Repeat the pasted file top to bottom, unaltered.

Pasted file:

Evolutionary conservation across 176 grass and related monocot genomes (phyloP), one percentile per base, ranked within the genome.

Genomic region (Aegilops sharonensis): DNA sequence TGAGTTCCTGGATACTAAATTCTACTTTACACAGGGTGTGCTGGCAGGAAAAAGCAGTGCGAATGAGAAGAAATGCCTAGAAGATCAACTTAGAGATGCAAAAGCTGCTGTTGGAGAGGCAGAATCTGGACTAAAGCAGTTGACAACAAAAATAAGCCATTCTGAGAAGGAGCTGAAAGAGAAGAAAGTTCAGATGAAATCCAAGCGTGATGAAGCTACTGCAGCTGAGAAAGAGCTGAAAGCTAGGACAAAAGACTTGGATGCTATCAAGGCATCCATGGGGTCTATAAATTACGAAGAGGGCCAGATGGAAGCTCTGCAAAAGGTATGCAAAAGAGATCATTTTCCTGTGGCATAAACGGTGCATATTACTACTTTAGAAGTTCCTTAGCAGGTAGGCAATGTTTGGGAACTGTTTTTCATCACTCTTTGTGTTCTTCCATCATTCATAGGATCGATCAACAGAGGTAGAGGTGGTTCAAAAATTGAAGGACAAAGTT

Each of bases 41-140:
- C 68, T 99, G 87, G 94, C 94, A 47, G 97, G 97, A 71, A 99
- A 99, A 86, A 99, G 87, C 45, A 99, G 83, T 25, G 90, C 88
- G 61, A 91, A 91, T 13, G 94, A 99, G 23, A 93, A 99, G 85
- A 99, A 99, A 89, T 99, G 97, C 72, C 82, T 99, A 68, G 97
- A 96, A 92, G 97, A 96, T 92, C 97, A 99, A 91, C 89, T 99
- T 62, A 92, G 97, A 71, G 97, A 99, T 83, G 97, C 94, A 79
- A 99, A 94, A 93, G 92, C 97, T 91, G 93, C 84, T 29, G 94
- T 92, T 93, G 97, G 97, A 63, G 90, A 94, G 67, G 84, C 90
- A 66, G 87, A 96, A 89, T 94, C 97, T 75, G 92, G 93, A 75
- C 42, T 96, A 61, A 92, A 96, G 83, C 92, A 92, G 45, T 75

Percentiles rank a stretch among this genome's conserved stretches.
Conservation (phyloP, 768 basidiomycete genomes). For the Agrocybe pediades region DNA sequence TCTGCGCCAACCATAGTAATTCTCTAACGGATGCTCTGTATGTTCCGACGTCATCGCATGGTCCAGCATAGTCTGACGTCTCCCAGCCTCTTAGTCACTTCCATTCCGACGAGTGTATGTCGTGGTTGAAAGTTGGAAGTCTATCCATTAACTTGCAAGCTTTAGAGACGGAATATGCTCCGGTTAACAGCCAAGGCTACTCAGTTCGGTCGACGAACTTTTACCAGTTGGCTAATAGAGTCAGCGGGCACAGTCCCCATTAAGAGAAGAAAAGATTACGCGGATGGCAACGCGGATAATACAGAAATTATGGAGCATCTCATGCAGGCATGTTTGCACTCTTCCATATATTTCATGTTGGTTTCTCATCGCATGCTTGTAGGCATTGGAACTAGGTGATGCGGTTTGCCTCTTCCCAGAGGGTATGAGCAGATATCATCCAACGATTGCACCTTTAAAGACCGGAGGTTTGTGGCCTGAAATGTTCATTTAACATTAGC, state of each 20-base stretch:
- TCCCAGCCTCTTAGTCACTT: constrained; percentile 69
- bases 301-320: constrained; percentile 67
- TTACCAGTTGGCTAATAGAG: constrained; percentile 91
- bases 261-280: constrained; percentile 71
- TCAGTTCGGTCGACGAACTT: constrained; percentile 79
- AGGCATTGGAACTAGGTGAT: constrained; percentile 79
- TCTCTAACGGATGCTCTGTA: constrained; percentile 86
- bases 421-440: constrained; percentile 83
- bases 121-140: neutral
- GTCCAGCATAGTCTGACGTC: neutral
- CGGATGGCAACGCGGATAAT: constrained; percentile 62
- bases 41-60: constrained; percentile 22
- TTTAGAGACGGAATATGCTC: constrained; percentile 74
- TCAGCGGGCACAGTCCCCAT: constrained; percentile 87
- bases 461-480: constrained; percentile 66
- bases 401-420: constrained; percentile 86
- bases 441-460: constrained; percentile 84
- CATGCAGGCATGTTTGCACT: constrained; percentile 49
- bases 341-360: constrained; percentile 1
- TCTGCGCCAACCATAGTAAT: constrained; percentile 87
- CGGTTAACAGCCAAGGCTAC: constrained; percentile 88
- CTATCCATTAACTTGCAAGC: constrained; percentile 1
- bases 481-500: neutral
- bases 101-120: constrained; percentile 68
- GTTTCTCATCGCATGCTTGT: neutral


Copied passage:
Evolutionary conservation across 176 grass and related monocot genomes (phyloP), one percentile per base, ranked within the genome.

Genomic region (Aegilops sharonensis): DNA sequence TGAGTTCCTGGATACTAAATTCTACTTTACACAGGGTGTGCTGGCAGGAAAAAGCAGTGCGAATGAGAAGAAATGCCTAGAAGATCAACTTAGAGATGCAAAAGCTGCTGTTGGAGAGGCAGAATCTGGACTAAAGCAGTTGACAACAAAAATAAGCCATTCTGAGAAGGAGCTGAAAGAGAAGAAAGTTCAGATGAAATCCAAGCGTGATGAAGCTACTGCAGCTGAGAAAGAGCTGAAAGCTAGGACAAAAGACTTGGATGCTATCAAGGCATCCATGGGGTCTATAAATTACGAAGAGGGCCAGATGGAAGCTCTGCAAAAGGTATGCAAAAGAGATCATTTTCCTGTGGCATAAACGGTGCATATTACTACTTTAGAAGTTCCTTAGCAGGTAGGCAATGTTTGGGAACTGTTTTTCATCACTCTTTGTGTTCTTCCATCATTCATAGGATCGATCAACAGAGGTAGAGGTGGTTCAAAAATTGAAGGACAAAGTT

Each of bases 41-140:
- C 68, T 99, G 87, G 94, C 94, A 47, G 97, G 97, A 71, A 99
- A 99, A 86, A 99, G 87, C 45, A 99, G 83, T 25, G 90, C 88
- G 61, A 91, A 91, T 13, G 94, A 99, G 23, A 93, A 99, G 85
- A 99, A 99, A 89, T 99, G 97, C 72, C 82, T 99, A 68, G 97
- A 96, A 92, G 97, A 96, T 92, C 97, A 99, A 91, C 89, T 99
- T 62, A 92, G 97, A 71, G 97, A 99, T 83, G 97, C 94, A 79
- A 99, A 94, A 93, G 92, C 97, T 91, G 93, C 84, T 29, G 94
- T 92, T 93, G 97, G 97, A 63, G 90, A 94, G 67, G 84, C 90
- A 66, G 87, A 96, A 89, T 94, C 97, T 75, G 92, G 93, A 75
- C 42, T 96, A 61, A 92, A 96, G 83, C 92, A 92, G 45, T 75

Percentiles rank a stretch among this genome's conserved stretches.
Conservation (phyloP, 768 basidiomycete genomes). For the Agrocybe pediades region DNA sequence TCTGCGCCAACCATAGTAATTCTCTAACGGATGCTCTGTATGTTCCGACGTCATCGCATGGTCCAGCATAGTCTGACGTCTCCCAGCCTCTTAGTCACTTCCATTCCGACGAGTGTATGTCGTGGTTGAAAGTTGGAAGTCTATCCATTAACTTGCAAGCTTTAGAGACGGAATATGCTCCGGTTAACAGCCAAGGCTACTCAGTTCGGTCGACGAACTTTTACCAGTTGGCTAATAGAGTCAGCGGGCACAGTCCCCATTAAGAGAAGAAAAGATTACGCGGATGGCAACGCGGATAATACAGAAATTATGGAGCATCTCATGCAGGCATGTTTGCACTCTTCCATATATTTCATGTTGGTTTCTCATCGCATGCTTGTAGGCATTGGAACTAGGTGATGCGGTTTGCCTCTTCCCAGAGGGTATGAGCAGATATCATCCAACGATTGCACCTTTAAAGACCGGAGGTTTGTGGCCTGAAATGTTCATTTAACATTAGC, state of each 20-base stretch:
- TCCCAGCCTCTTAGTCACTT: constrained; percentile 69
- bases 301-320: constrained; percentile 67
- TTACCAGTTGGCTAATAGAG: constrained; percentile 91
- bases 261-280: constrained; percentile 71
- TCAGTTCGGTCGACGAACTT: constrained; percentile 79
- AGGCATTGGAACTAGGTGAT: constrained; percentile 79
- TCTCTAACGGATGCTCTGTA: constrained; percentile 86
- bases 421-440: constrained; percentile 83
- bases 121-140: neutral
- GTCCAGCATAGTCTGACGTC: neutral
- CGGATGGCAACGCGGATAAT: constrained; percentile 62
- bases 41-60: constrained; percentile 22
- TTTAGAGACGGAATATGCTC: constrained; percentile 74
- TCAGCGGGCACAGTCCCCAT: constrained; percentile 87
- bases 461-480: constrained; percentile 66
- bases 401-420: constrained; percentile 86
- bases 441-460: constrained; percentile 84
- CATGCAGGCATGTTTGCACT: constrained; percentile 49
- bases 341-360: constrained; percentile 1
- TCTGCGCCAACCATAGTAAT: constrained; percentile 87
- CGGTTAACAGCCAAGGCTAC: constrained; percentile 88
- CTATCCATTAACTTGCAAGC: constrained; percentile 1
- bases 481-500: neutral
- bases 101-120: constrained; percentile 68
- GTTTCTCATCGCATGCTTGT: neutral